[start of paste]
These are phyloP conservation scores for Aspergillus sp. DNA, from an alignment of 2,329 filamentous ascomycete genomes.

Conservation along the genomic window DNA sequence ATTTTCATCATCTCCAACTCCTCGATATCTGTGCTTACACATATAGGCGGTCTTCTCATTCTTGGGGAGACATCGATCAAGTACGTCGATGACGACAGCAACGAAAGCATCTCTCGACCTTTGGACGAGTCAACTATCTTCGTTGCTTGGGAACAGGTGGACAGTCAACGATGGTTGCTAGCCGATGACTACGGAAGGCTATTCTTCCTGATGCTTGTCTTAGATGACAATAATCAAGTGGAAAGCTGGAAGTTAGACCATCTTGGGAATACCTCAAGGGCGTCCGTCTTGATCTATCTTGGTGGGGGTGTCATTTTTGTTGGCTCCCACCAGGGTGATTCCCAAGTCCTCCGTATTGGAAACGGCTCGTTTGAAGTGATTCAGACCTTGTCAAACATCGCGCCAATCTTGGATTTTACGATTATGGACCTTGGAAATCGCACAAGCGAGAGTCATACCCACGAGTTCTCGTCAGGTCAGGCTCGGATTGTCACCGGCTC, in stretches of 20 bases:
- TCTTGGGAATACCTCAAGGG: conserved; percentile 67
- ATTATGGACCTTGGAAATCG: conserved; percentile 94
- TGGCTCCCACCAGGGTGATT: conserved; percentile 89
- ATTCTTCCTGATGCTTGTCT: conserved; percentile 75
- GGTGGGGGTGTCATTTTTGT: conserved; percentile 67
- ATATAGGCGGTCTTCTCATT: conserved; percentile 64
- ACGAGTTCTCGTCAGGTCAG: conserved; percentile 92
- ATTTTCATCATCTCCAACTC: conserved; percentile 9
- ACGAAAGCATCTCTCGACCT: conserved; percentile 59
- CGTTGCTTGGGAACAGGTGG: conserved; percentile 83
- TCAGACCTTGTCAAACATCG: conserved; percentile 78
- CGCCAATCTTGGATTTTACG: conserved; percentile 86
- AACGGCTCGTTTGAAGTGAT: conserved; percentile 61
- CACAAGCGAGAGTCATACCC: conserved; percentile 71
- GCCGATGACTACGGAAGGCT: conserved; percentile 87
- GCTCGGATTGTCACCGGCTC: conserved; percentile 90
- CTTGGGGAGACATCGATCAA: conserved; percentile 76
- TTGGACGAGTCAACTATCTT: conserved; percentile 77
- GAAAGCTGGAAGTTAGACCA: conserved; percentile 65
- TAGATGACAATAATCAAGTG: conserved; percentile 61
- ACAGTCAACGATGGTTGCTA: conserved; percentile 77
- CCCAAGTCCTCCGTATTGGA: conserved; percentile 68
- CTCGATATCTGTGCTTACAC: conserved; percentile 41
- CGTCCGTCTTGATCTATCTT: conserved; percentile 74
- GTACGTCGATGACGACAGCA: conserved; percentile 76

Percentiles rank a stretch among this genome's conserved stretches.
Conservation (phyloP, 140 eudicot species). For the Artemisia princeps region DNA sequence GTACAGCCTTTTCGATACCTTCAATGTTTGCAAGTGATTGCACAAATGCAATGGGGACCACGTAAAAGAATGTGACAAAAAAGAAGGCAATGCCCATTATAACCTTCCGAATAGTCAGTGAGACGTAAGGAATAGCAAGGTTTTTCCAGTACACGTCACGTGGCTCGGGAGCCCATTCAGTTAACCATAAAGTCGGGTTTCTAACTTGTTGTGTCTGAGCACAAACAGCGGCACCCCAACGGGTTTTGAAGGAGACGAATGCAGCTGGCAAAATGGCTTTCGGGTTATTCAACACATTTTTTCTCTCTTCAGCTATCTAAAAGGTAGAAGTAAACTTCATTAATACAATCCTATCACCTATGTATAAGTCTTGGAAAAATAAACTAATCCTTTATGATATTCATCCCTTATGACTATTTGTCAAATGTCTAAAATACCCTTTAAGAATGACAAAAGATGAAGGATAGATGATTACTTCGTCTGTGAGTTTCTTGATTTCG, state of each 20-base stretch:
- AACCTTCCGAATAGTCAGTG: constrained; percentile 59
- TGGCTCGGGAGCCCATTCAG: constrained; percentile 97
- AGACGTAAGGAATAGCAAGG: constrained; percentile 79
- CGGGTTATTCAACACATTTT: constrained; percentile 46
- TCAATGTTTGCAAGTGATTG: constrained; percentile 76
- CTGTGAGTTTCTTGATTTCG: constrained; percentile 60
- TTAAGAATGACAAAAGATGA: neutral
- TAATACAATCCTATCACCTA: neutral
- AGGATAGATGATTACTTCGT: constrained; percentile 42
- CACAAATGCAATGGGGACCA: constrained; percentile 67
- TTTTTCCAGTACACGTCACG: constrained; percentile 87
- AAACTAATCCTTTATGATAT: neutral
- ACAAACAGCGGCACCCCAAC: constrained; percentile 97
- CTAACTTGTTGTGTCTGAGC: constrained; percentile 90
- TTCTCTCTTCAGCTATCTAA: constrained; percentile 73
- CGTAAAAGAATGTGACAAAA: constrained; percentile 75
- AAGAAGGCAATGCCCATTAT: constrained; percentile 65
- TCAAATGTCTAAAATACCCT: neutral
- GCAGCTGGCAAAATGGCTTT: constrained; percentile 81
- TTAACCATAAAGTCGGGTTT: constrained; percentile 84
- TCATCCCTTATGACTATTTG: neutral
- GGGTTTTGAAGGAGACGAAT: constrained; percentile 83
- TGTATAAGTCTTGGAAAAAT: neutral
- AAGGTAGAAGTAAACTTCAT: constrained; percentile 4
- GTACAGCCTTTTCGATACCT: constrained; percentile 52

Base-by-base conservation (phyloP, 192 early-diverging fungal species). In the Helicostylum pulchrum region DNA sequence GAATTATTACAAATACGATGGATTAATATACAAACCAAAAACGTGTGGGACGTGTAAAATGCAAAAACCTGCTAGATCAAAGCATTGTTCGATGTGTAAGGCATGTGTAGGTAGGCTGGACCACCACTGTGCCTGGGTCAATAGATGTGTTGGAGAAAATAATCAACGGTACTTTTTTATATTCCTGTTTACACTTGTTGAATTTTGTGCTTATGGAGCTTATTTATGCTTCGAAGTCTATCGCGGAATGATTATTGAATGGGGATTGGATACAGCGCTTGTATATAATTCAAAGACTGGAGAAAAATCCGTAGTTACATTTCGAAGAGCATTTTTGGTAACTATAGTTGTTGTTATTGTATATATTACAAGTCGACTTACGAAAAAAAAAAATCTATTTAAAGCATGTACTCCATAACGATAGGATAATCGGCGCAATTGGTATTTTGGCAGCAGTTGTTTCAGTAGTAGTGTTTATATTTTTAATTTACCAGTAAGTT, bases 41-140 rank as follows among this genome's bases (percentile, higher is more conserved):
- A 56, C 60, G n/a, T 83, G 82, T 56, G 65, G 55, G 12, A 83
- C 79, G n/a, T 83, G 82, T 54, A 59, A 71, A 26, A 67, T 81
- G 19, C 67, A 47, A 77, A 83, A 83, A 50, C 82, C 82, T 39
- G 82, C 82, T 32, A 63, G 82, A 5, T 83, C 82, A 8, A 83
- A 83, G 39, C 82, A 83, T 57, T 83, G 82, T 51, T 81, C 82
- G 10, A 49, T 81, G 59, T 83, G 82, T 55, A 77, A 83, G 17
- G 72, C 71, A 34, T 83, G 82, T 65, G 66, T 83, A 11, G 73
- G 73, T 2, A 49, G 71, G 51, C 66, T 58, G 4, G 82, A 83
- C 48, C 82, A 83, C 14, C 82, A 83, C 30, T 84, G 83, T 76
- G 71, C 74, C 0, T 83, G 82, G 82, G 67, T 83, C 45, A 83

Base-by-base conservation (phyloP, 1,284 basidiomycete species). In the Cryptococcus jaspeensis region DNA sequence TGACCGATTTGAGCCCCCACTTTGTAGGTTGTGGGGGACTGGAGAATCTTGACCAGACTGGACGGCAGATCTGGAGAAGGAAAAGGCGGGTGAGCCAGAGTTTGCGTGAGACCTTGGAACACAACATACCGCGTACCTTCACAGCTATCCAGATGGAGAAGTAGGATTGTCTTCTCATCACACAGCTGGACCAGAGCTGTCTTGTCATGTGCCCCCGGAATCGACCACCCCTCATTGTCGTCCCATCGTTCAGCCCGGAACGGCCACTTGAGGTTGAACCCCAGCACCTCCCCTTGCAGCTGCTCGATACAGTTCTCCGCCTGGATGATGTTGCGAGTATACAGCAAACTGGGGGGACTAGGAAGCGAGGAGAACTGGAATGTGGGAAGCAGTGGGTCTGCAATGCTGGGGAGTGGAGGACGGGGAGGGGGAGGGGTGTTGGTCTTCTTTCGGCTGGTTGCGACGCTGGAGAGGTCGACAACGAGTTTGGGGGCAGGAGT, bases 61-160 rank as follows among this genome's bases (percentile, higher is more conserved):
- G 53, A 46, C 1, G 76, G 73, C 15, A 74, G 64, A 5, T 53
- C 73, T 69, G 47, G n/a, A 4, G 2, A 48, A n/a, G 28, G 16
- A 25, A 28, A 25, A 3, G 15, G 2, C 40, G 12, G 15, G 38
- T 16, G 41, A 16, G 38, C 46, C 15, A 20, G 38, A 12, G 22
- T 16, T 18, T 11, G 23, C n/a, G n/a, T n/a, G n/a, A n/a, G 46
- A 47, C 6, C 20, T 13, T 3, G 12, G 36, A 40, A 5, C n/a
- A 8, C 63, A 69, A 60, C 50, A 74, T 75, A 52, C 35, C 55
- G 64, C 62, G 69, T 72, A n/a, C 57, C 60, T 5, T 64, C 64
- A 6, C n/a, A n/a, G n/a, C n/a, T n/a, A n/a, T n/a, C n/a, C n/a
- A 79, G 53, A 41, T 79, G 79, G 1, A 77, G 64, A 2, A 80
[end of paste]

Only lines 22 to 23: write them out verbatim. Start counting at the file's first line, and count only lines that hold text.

- TAGATGACAATAATCAAGTG: conserved; percentile 61
- ACAGTCAACGATGGTTGCTA: conserved; percentile 77